Sweetwater boardmember John McCann smiled for the camera prior to voting against campaign-limitation language
After the fanfare was over at the Sweetwater Union High School District meeting on December 10, after San Diego mayor Bob Filner stood by recently reelected Pearl Quiñones's side as she was sworn in (referring to her as “the queen” in a light moment), and after incumbent Bertha López was sworn in by her husband, the board returned to business as usual.
In December 2011, Nancy Stubbs brought before the Sweetwater trustees a campaign-reform resolution. Because of the exorbitant amount of money ($150,000), given to boardmembers Jim Cartmill, Arlie Ricasa, and John McCann from vendors during their 2010 campaign, Stubbs said she felt it was necessary to pass a resolution limiting campaign donations to $500. The resolution died for lack of a motion.
Since then, several more attempts by community members to agendize campaign-donation limitations have been evaded by the district.
In January 2012, community member William Perno submitted a resolution. His request was not agendized. In May 2012, community member Maty Adato submitted paperwork to have a resolution agendized in a timely manner. Adato copied the mayor of Chula Vista, Cheryl Cox, and all the members of the media, including the Reader. Nevertheless, Adato’s resolution was not agendized.
In June 2012, the board adopted a resolution that precluded the ability of the public to agendize or discuss an item that had been before the board during the previous year — thus preventing a return of the campaign-donation-limitation issue. But the issue came back in October 2012 in the form of a conflict-of-interest bylaw revision.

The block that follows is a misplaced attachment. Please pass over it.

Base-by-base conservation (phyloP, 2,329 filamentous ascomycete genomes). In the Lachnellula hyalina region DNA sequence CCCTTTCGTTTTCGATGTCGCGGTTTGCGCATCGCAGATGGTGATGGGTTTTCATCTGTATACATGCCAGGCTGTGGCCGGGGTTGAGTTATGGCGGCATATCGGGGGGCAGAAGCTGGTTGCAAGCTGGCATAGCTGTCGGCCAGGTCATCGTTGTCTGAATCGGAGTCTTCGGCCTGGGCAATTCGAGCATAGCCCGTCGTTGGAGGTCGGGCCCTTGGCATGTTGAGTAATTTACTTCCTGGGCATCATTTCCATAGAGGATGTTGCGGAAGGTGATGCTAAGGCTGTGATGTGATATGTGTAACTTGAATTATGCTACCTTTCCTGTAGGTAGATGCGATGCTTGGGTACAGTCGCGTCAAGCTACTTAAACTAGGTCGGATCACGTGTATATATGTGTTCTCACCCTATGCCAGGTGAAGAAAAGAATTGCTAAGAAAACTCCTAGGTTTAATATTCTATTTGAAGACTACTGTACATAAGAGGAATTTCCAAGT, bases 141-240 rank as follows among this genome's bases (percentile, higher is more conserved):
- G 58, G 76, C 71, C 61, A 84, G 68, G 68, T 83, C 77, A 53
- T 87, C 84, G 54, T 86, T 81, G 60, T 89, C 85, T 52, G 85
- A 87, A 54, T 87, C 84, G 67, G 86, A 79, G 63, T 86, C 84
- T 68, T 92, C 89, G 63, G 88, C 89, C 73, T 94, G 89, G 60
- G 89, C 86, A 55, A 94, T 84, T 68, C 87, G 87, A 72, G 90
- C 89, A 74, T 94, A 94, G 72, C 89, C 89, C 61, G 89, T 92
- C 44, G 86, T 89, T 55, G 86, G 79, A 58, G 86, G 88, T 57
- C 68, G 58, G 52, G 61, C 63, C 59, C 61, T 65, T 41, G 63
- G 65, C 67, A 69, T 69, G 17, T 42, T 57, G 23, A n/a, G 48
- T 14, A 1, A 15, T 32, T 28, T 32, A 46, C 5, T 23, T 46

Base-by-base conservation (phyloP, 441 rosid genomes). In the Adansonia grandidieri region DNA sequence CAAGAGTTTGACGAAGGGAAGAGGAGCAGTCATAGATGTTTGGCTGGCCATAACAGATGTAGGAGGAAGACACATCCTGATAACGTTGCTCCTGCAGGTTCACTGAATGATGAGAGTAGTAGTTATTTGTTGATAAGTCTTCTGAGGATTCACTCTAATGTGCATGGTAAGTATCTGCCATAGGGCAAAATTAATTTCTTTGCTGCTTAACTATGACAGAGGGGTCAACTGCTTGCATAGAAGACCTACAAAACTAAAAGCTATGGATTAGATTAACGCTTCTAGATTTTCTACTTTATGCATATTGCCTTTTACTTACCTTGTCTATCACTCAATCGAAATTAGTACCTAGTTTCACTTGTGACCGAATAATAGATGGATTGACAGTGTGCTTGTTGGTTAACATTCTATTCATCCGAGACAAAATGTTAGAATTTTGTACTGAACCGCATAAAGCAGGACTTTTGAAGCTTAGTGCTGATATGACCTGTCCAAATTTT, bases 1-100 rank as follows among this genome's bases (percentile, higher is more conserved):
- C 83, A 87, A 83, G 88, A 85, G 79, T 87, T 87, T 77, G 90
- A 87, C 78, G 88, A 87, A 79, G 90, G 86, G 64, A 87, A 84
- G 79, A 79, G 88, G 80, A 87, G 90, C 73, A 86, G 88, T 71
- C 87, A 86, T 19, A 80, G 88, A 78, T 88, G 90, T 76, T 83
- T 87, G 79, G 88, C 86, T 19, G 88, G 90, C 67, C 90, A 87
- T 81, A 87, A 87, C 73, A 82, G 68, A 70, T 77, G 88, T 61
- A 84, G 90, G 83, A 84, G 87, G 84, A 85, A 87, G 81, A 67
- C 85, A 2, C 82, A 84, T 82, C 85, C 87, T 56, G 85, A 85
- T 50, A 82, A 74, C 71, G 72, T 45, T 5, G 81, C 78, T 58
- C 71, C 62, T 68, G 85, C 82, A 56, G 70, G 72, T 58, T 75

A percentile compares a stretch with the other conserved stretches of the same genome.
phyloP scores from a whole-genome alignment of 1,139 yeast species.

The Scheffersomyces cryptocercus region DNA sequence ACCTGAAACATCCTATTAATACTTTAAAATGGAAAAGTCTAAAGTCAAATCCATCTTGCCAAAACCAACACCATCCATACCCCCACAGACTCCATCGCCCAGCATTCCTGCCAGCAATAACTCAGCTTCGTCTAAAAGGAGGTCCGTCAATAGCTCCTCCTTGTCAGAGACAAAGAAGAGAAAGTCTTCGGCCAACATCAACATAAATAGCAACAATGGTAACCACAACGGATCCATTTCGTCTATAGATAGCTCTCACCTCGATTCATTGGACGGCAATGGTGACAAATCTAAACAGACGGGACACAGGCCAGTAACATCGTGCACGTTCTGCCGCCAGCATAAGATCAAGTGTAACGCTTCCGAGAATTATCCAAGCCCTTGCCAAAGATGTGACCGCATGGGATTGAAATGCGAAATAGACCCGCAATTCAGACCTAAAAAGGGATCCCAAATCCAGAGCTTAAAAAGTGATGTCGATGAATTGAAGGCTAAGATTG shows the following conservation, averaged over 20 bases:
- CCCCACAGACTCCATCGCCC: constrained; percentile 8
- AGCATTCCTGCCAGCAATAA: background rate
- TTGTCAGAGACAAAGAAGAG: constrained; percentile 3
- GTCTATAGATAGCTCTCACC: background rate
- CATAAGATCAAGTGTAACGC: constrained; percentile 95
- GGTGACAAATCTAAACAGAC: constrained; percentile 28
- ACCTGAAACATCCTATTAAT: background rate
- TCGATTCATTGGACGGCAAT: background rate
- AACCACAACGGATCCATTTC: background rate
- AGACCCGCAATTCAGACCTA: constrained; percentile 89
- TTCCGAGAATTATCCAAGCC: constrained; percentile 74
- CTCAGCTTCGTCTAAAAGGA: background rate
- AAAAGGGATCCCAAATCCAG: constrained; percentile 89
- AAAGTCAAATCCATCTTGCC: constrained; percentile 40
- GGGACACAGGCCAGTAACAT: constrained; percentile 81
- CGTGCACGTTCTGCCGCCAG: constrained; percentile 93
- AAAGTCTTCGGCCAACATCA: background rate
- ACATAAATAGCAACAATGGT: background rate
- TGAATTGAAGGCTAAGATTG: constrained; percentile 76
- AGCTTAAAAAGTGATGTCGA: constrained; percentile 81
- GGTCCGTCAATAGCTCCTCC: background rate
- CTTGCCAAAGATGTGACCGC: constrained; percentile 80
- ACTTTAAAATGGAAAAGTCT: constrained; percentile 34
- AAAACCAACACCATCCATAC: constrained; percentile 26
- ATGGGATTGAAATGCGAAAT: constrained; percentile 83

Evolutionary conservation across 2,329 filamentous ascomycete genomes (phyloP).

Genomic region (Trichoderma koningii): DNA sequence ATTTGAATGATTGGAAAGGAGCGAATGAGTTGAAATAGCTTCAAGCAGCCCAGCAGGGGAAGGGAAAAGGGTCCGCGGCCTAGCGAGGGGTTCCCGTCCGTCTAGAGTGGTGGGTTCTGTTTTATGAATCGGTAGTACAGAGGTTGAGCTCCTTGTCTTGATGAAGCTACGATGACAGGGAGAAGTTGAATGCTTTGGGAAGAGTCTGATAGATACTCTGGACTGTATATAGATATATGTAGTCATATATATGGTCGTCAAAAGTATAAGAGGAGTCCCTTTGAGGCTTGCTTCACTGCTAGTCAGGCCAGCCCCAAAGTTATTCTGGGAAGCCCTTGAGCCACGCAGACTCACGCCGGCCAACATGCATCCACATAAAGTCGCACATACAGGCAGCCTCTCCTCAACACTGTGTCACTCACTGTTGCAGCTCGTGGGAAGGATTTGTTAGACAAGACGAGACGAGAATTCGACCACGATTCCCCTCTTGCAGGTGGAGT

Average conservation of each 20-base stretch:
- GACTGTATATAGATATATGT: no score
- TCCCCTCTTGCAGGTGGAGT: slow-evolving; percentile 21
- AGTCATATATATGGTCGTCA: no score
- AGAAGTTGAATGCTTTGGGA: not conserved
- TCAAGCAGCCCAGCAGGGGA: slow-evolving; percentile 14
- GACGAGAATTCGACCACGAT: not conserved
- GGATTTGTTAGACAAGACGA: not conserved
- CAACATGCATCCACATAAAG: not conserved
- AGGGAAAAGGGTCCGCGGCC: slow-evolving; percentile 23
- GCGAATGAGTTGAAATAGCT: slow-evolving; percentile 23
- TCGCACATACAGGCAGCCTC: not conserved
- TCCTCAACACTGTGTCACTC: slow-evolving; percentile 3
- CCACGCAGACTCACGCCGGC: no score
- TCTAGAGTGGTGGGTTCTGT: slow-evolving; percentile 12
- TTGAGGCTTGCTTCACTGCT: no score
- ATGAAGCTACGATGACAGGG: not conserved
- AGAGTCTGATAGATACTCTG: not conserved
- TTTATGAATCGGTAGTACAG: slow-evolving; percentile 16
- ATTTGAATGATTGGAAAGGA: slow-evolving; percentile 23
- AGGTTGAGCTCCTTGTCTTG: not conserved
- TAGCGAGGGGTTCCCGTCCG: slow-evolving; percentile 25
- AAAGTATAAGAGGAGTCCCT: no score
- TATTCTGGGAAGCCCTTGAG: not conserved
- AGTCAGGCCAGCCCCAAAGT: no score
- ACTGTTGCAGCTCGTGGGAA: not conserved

Trustee Bertha López and community members urged the board to include language about campaign contributions in their conflict-of-interest code. The board equivocated and revisited the policy in November and again on December 10.
Once again, members of the audience addressed the need for the limits.
Alex Anguiano, president of the Sweetwater Education Association, pointed to the recent scandal in the San Ysidro School District, where the superintendent admitted to accepting an envelope of campaign cash from contractor Loreto Romero. Anguiano said the Sweetwater conflict-of-interest bylaw needs to be strengthened.
(District attorney affidavits from last year included a statement relevant to campaign contributions from former Sweetwater contractor Hector Romero. “He [Romero] reported being with [former] Superintendent Gandara in Mexico when Superintendent Gandara contacted SGI Program Manager Jaime Ortiz [proposition O] and solicited a $20,000 contribution to Jim Cartmill’s campaign for [the Sweetwater] School Board. Romero also advised [the investigating attorney] that SGI made a $12,500 contribution to John McCann’s campaign for the school board…”)
On December 10, community activist Kathleen Cheers told the board, “We have the right to know these [trustee] seats were not purchased.”
Nick Marinovich, speaking individually and not as Proposition O bond chair, urged the board to think of the image of Sweetwater and how this action would improve the board’s image.
Yet the board refused to include campaign-contribution limitations in the conflict-of-interest language.
Boardmembers Pearl Quiñones and Arlie Ricasa, who will face charges of bribery and perjury in January, recused themselves from the discussion and the vote.
Board chair Jim Cartmill did acknowledge that “at some point we are going to have contribution limits.” However, he said the limit he might want might be “the polar opposite” of what Nick Marinovich wants.
Trustee Lopez responded, “When? When are we going to do something? We’ve been talking about these bylaws for three months now.”
Boardmember John McCann says he agrees the district needs campaign-contribution limitations; however, he believes “we need to look at them comprehensively.”
San Diego mayor Bob Filner swore in recently reelected Pearl Quiñones, indicted last year for accepting bribes from contractors. According to 10News, "Filner seemed oblivious to the criminal controversy surrounding Quiñones."